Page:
Urban design has never been more exciting. As the migration to cities continues worldwide, it has resulted in a renaissance of urban design and creative infrastructure. But -- even with all the growth and ingenuity and innovation -- there are still some interesting cases of copying.
I would show up at M on the Bund, an elegant restaurant in a stunning landmark building, and chat for an hour or two in front of a crowd, the members of which would laugh from time to time during the event and clap when it ended.
We can expect that policymakers will continue to have to periodically step back into the property market with successively tighter administrative controls, continuing to play Whack-a-Mole with China's burgeoning property bubble.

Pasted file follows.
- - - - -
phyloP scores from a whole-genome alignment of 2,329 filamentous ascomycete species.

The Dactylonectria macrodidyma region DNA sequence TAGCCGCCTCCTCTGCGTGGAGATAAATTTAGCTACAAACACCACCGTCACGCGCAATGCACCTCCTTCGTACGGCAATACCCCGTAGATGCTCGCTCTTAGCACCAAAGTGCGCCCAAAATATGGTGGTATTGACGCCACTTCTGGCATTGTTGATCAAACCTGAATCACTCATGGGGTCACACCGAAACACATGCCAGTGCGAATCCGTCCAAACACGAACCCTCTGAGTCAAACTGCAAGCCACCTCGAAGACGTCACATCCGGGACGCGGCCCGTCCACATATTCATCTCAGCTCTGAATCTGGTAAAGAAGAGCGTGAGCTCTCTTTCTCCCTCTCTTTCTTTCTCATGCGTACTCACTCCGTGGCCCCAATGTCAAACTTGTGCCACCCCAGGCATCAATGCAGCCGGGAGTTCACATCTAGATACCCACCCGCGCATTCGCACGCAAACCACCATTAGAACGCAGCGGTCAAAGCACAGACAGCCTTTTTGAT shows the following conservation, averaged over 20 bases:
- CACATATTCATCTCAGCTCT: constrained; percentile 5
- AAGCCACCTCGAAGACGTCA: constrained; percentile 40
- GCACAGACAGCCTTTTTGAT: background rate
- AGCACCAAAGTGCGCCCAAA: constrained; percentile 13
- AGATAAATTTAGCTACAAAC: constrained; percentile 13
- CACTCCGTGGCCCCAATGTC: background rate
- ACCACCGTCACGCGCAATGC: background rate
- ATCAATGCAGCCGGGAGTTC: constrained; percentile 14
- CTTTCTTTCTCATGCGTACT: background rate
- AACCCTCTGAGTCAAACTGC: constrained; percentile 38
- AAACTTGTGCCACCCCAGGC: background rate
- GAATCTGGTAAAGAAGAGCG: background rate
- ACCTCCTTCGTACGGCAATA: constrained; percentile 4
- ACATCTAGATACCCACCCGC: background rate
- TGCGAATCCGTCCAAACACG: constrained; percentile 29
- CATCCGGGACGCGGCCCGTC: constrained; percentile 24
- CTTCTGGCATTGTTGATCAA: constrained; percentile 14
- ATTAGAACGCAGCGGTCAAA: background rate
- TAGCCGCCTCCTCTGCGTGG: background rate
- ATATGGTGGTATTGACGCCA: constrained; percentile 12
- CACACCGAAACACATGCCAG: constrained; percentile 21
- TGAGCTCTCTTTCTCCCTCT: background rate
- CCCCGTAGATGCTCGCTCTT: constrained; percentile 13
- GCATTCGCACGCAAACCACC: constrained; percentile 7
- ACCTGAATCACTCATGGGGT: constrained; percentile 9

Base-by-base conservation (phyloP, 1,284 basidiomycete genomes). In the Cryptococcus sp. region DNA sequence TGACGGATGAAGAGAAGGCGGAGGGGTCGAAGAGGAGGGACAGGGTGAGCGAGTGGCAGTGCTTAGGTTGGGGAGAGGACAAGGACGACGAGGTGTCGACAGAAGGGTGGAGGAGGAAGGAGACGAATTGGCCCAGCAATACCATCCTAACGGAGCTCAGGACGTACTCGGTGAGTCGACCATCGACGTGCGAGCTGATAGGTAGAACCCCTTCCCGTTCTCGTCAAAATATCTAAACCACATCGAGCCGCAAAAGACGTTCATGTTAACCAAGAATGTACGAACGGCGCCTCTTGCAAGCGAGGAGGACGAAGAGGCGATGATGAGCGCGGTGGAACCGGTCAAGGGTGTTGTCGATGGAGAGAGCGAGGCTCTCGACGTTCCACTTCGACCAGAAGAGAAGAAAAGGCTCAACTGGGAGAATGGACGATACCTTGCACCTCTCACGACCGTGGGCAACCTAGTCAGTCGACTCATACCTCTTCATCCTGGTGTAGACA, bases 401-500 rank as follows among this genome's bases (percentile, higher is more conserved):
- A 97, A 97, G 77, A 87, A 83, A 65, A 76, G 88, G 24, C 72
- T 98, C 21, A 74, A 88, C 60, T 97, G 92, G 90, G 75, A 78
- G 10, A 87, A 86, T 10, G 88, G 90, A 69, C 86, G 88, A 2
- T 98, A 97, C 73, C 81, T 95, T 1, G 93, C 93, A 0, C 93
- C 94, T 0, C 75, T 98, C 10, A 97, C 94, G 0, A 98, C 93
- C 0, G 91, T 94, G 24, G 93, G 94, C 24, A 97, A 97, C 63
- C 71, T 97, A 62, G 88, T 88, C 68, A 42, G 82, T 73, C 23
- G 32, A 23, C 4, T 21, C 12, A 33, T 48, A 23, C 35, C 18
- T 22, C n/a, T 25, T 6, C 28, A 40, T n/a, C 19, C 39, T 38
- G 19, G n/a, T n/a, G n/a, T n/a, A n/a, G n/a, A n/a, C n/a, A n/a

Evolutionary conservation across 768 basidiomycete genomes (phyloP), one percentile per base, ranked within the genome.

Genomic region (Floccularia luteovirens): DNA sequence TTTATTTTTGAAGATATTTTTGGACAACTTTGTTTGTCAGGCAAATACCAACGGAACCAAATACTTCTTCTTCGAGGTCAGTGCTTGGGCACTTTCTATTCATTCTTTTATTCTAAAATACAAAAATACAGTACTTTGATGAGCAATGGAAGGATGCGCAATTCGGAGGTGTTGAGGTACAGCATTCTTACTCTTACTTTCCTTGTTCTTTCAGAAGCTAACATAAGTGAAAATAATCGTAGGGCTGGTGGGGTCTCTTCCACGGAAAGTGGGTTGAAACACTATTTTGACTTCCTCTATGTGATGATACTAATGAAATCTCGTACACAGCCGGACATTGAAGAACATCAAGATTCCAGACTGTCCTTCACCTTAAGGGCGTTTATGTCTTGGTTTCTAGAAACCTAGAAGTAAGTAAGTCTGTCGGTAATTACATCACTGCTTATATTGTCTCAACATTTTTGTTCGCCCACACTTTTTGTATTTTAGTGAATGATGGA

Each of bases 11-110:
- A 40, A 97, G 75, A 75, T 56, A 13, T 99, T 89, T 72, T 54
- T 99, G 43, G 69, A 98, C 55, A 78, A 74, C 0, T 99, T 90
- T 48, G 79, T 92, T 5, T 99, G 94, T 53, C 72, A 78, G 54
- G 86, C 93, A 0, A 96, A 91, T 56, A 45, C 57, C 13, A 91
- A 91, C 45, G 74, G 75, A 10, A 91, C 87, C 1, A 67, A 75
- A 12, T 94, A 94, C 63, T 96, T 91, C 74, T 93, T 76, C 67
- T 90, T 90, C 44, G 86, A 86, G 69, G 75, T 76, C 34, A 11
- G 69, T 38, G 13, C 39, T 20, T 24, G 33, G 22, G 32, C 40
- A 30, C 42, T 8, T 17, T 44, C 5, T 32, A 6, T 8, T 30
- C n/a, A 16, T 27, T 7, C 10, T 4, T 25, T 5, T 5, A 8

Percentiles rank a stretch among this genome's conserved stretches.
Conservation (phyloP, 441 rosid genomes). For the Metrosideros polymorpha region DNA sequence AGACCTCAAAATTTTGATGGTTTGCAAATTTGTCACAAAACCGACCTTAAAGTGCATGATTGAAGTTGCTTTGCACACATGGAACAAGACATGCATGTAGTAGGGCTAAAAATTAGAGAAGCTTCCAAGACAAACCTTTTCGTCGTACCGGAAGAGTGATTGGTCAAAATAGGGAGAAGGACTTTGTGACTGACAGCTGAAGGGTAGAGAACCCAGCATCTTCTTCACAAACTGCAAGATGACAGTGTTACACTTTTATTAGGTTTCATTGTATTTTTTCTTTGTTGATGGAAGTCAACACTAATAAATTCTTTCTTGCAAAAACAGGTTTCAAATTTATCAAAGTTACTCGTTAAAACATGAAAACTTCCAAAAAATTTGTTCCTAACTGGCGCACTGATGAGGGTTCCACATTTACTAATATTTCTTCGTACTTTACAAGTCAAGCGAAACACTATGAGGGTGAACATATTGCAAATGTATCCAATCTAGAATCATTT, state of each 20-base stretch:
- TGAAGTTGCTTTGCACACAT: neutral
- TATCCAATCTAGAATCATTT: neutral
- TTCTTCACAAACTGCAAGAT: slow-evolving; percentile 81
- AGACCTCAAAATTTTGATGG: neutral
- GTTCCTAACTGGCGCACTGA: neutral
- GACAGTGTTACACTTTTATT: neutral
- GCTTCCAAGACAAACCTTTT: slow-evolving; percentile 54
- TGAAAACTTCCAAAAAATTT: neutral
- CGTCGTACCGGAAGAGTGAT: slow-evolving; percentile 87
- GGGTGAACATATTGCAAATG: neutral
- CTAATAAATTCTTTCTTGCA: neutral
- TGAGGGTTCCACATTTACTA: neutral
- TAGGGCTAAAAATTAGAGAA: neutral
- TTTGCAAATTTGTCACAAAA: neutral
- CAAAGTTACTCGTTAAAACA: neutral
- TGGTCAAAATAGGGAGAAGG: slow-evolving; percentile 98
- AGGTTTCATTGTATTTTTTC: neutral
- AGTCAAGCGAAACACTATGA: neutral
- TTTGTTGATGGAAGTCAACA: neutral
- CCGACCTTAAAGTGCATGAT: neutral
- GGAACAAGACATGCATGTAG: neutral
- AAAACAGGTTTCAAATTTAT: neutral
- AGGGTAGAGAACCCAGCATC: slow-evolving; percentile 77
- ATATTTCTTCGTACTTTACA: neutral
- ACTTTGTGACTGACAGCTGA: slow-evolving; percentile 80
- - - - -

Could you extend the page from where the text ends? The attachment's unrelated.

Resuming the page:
America was once thought of as the leader of the free world. Over the next 30 years, U.S. cities and states probably will be defined by what happens with the bottom two-thirds of citizens rather than the top one-third.
When the business day winds down at 6 pm in New York, we're just thinking about a 6 am breakfast in our rooms in Shanghai. When we're ready to turn in at 11 pm local time, the work day is in full swing on the East Coast.
Having lived and worked in different countries, I believe you can't truly understand a culture until you buy groceries there. It was this notion that served as the genesis for moving our entire Senior Leadership Team to China for a month.
There are two Chinas, one falling and one rising. At the Shanghai Zoo, both are on display. Pessimists will shake their heads at stultifying bureaucracy. Optimists are reassured by the unquantifiable, relentless energy of the people.